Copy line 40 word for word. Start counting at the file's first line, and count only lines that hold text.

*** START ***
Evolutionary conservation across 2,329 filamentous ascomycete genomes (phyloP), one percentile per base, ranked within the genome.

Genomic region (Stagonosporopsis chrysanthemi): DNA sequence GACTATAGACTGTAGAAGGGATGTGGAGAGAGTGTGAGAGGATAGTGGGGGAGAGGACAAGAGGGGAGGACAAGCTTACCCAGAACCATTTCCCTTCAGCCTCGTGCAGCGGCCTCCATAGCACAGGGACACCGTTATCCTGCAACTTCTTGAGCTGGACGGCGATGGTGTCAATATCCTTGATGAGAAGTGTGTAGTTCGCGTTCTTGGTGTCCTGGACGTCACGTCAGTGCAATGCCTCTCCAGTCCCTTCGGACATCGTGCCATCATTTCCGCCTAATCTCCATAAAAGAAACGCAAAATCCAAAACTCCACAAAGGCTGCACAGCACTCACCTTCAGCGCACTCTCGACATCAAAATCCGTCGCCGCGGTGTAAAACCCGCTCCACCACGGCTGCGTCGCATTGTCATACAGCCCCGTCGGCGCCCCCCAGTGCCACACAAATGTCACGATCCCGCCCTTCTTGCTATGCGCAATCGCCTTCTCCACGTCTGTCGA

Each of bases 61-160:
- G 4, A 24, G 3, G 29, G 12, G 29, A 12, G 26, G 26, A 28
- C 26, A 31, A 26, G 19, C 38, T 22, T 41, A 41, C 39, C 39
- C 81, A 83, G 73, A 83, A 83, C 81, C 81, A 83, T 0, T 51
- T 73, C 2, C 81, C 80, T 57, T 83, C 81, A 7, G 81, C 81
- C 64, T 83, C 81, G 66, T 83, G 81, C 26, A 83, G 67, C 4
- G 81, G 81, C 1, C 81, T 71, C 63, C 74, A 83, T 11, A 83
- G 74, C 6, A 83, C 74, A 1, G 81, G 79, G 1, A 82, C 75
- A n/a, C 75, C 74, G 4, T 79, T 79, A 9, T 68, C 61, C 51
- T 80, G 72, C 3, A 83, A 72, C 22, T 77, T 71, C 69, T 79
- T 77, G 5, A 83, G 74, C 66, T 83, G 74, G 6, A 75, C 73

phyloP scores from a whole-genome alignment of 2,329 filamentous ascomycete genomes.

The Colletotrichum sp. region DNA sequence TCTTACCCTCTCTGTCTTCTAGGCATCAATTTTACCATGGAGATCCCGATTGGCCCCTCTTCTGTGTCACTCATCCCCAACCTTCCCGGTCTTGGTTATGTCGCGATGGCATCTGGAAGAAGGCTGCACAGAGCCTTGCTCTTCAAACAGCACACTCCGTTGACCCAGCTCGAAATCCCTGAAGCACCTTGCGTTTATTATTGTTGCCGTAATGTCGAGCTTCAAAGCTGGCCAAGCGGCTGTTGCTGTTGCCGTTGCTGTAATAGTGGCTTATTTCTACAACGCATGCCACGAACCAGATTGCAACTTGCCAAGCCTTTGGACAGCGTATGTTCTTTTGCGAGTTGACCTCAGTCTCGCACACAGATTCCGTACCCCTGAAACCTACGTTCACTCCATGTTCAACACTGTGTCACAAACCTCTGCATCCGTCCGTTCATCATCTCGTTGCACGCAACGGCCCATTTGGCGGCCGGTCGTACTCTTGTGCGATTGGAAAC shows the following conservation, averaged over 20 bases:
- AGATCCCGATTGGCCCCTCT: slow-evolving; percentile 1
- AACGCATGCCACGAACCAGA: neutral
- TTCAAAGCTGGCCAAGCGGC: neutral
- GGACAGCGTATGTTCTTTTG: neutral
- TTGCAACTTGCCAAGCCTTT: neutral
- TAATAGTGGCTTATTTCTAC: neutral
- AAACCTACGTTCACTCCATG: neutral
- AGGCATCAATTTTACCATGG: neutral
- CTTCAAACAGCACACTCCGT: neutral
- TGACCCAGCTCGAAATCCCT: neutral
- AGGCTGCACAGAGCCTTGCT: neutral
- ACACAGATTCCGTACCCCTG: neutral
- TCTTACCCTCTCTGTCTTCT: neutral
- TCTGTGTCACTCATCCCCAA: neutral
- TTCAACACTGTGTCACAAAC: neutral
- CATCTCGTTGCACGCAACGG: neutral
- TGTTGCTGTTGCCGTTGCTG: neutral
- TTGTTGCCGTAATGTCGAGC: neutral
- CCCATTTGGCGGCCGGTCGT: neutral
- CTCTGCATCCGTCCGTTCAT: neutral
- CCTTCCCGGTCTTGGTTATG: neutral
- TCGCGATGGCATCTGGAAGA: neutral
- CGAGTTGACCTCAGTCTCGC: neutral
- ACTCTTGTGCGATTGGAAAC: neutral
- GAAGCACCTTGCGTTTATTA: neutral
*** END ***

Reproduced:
- GAAGCACCTTGCGTTTATTA: neutral